7. How does listing on the National or State Register of Historic Places protect and preserve a property?
- Recognition and appreciation of historic properties and their importance.
- Consideration in state or federal project planning and in state or federally assisted projects.
- Eligibility for federal and state tax benefits.
- Consideration in decisions to issue federal permits.
- Qualification for federal and state grant assistance.
8. If my home is listed on the National Register of Historic Places, will I be prohibited from making changes to my property?
No, you are not prohibited from making changes to your home. In order to ensure that the changes you make do not negatively affect the historic integrity of your property and cause your property to lose its eligibility for the Register, the National Park Service and the State Historic Preservation Office recommend that you follow the Secretary of Interior's Standards. Contact the State Historic Preservation Office for technical assistance and to request a copy of the Standards.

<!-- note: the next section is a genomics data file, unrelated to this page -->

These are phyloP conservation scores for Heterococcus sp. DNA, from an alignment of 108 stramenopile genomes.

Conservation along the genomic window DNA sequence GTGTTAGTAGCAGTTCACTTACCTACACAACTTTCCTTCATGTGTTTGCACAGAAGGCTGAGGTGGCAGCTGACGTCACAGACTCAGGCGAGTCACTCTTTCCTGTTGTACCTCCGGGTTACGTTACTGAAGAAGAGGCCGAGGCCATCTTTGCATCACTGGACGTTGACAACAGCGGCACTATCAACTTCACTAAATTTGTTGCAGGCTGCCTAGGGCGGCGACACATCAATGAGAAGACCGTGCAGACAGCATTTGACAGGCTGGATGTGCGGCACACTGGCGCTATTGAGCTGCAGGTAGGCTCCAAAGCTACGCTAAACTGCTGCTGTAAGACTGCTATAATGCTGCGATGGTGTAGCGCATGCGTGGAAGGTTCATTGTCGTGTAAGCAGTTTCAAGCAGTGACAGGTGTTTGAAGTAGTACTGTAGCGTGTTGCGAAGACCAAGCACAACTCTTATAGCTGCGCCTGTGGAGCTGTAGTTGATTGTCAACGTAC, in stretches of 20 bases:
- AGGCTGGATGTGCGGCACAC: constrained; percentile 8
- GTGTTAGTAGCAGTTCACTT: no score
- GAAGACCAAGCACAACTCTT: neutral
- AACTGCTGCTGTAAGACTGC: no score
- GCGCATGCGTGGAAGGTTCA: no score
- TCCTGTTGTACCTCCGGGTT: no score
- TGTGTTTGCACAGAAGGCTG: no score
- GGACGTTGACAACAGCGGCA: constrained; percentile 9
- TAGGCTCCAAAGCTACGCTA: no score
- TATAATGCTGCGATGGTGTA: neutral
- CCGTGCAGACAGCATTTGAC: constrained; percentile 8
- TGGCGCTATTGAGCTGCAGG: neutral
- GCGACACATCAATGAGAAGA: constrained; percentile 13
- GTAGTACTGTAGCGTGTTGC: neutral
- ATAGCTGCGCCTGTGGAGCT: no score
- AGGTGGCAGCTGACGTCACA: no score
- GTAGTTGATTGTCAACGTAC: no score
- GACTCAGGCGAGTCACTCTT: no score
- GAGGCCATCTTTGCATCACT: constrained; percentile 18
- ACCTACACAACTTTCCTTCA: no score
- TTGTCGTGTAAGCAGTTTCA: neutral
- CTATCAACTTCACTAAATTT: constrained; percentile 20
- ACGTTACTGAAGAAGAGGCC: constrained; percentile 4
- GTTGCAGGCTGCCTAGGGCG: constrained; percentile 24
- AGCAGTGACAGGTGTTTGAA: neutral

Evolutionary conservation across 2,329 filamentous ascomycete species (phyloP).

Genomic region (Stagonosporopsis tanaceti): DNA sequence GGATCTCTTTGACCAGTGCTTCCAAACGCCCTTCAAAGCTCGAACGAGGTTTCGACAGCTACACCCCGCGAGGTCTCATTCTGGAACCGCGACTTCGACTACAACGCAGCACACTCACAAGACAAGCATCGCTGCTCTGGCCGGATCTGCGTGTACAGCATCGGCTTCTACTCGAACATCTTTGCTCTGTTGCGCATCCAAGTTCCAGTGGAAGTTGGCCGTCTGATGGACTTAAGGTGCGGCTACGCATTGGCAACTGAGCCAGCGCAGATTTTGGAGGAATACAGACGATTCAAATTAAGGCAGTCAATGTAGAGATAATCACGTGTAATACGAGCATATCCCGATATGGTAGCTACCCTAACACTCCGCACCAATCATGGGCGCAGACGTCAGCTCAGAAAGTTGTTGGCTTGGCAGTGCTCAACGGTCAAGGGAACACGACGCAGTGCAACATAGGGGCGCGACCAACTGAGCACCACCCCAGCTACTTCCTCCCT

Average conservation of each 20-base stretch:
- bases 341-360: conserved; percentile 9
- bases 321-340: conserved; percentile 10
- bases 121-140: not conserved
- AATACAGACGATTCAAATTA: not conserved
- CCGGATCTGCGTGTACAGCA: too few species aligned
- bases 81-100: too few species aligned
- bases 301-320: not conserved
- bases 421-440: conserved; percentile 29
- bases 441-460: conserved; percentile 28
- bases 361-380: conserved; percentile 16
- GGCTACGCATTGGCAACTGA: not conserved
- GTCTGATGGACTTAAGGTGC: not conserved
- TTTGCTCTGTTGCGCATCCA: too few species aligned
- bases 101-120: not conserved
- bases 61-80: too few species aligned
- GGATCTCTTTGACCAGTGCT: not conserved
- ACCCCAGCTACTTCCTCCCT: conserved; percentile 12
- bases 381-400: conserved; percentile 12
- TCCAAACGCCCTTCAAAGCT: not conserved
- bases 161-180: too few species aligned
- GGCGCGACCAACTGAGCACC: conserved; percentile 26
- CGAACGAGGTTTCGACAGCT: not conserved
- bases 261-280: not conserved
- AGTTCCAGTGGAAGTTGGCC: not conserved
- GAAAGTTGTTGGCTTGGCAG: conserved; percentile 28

9. What are the sources of assistance available to assist me with my National Register property?
- Certified Local Government (CLG) grants: Ten percent of the Historic Preservation Fund Grant allocated annually to the states by Congress is passed through to Certified Local Governments (CLG) for matching grant-in-aid projects. Grants are awarded through a competitive process administered through the State Historic Preservation Office for activities such as: survey, inventory, stabilization, documentation, National Register nomination, rehabilitation, and planning. Depending on the availability of federal funds allocated, survey and planning grants may also be available. Funding for the Historic Preservation Fund Grant Program does not come from taxpayer's money but from fees for offshore mineral leases.
- Historic Preservation Heritage Fund grants: An initiative passed by Arizona voters in 1990 established the Arizona Heritage Fund with profits from the Arizona Lottery. Approximately $1.7 million of Heritage Fund money is allocated for historic preservation projects. Eligible applicants include incorporated municipalities, counties, state agencies, tribal governments, public educational institutions, and nonprofit organizations.DUE TO BUDGETARY CONSTRAINTS THE HISTORIC PRESERVATION HERITAGE FUND GRANT PROGRAM WILL NOT BE FUNDED.
Tax Incentive Programs: